Chad Rogosheske was hired as Hamline football coach earlier this week, and with the position comes an arduous task: returning the program at least to the level of respectability in terms of won-loss record that it enjoyed when Rogosheske was a player. The former Pipers running back played from 1994 to '97; in 1995, Hamline had its most recent winning season. Rogosheske spoke with the Star Tribune's Michael Rand about what he things it takes to revamp a struggling Division III program:
Q Did you hope at some point your career path would take you to back to Hamline as a head coach?
A It's interesting. When I decided to do the graduate-assistant route [2007 at Ohio State], it was pretty late in my career. I had already been a full-time coach. I asked some athletic directors and other people to advise me, "Does this make me a better candidate if I want to go the Division III route and pursue a head coaching opportunity?" and they all agreed that it does. The more experiences you have with different programs, the better candidate you are.
Q What are the most important things you've learned along the way?
A Being a coordinator at Hamline previously, I was responsible for an entire group of players, which was an excellent experience. Obviously Ohio State was a different world in terms of football than I was used to, and the resources they have. But I got to see what is in my estimation an outstanding football coach [Jim Tressel] lead a program that was in full swing and operating at a high level. And I was responsible there for coaching the kickers, punters and long snappers, so I got some very thorough special-teams experience, which was very valuable. Then I went to Bucknell [as offensive-line coach] and started brand new with a new staff. I got to see what that learning process is and how that development happens.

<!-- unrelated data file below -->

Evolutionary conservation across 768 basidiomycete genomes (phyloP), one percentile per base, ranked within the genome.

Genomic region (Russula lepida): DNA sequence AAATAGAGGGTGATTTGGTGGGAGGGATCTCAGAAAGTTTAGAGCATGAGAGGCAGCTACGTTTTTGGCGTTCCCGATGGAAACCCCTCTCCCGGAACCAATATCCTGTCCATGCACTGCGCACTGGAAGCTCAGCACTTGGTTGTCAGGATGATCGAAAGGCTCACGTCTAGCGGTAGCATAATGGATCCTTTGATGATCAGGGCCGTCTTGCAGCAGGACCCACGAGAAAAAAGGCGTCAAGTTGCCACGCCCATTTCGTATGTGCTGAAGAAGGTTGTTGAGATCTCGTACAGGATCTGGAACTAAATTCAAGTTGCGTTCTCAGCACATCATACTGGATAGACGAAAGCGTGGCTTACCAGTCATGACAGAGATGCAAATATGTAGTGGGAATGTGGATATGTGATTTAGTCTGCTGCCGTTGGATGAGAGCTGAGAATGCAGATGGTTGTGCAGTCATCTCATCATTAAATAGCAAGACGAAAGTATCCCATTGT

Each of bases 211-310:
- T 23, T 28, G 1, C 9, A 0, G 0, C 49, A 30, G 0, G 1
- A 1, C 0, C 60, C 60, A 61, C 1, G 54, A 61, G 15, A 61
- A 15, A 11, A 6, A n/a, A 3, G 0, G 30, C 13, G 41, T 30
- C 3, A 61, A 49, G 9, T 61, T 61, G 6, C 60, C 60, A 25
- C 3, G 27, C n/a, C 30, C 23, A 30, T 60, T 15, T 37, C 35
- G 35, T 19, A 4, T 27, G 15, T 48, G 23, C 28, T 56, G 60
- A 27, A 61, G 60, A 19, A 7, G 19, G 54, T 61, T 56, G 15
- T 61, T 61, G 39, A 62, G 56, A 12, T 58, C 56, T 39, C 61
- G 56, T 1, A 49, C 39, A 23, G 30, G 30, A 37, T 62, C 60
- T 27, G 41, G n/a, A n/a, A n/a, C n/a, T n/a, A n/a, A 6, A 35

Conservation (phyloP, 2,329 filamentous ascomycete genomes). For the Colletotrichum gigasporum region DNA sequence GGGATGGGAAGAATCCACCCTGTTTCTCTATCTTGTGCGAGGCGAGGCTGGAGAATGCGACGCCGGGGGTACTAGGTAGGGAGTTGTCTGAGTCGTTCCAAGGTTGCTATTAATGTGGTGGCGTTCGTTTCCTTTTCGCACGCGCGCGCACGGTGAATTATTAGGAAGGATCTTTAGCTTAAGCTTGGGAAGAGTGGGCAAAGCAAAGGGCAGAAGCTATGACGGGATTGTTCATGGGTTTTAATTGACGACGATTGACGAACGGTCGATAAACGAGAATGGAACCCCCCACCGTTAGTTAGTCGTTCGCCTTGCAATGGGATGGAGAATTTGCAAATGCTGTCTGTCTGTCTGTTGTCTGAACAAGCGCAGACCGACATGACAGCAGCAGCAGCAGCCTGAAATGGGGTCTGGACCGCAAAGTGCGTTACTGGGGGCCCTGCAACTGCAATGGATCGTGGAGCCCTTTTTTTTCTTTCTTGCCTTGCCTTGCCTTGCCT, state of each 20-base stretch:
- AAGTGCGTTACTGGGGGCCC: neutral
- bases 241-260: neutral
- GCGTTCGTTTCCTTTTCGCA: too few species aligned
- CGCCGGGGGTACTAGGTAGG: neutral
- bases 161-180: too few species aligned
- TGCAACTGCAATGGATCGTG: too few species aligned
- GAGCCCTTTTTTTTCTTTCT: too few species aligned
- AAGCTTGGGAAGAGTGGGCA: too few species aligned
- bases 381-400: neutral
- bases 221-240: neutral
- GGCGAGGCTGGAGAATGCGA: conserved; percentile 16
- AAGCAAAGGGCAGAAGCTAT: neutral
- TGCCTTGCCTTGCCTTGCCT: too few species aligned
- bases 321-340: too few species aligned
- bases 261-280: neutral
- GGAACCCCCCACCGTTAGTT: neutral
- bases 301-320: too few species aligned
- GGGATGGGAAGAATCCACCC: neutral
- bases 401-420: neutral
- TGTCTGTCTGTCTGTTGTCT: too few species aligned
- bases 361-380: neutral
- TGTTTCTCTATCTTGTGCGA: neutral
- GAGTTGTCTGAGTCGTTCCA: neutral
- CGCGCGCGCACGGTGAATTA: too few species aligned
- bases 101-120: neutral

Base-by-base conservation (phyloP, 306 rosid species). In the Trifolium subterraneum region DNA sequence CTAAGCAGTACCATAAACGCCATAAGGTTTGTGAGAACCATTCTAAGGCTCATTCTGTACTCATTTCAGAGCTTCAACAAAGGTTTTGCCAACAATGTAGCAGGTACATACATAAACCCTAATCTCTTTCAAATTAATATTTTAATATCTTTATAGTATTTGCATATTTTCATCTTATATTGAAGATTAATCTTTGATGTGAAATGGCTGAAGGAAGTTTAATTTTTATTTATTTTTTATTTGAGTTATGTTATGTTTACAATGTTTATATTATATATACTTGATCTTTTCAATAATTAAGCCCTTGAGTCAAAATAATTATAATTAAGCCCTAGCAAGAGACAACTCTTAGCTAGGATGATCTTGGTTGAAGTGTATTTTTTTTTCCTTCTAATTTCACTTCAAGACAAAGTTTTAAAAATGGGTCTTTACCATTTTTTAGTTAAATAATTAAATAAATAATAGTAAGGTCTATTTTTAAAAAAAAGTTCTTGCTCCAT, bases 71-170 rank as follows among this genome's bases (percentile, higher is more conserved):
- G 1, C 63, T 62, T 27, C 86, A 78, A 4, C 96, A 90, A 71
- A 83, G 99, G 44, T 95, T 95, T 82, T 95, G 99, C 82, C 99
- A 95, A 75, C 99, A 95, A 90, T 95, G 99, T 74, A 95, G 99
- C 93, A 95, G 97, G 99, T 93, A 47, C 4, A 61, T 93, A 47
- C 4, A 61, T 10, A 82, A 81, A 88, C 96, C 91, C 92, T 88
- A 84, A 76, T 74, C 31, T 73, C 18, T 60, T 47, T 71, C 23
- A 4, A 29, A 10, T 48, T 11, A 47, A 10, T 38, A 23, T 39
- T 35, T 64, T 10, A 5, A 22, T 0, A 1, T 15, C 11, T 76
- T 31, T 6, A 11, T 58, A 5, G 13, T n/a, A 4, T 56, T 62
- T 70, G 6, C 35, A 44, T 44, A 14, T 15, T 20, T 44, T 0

Q How do you go about getting the program back on a winning track?
A It's just going to take hard work and great people. We're going to have to look at doing things in as smart and efficient a fashion as possible. But I think there's great potential here. This place is different than when I was a student. ... They've done some great development projects with the look of campus. The stadium is still relatively new, and they added a new student center. It really has a nice feel and look to it. ... But we have to go to work realizing that potential.
Q It seems like facilities have become such a big deal in college sports, even at the D-III level. Have you noticed that shift, even from when you were a player until now?
A It's an arms race at certain levels when they want the newest, nicest thing. That has trickled down to Division III -- but it's not the same as the Big Ten. It's eye-catching and gets the attention of recruits. But what ultimately delivers on recruits is the relationships you can develop. To me, that's still the thing that's going to close the deal with them.
Q Are you jumping right in with recruiting?
A I signed my contract this morning [Monday] and started e-mailing coaches to set up visits for tomorrow. It starts right away.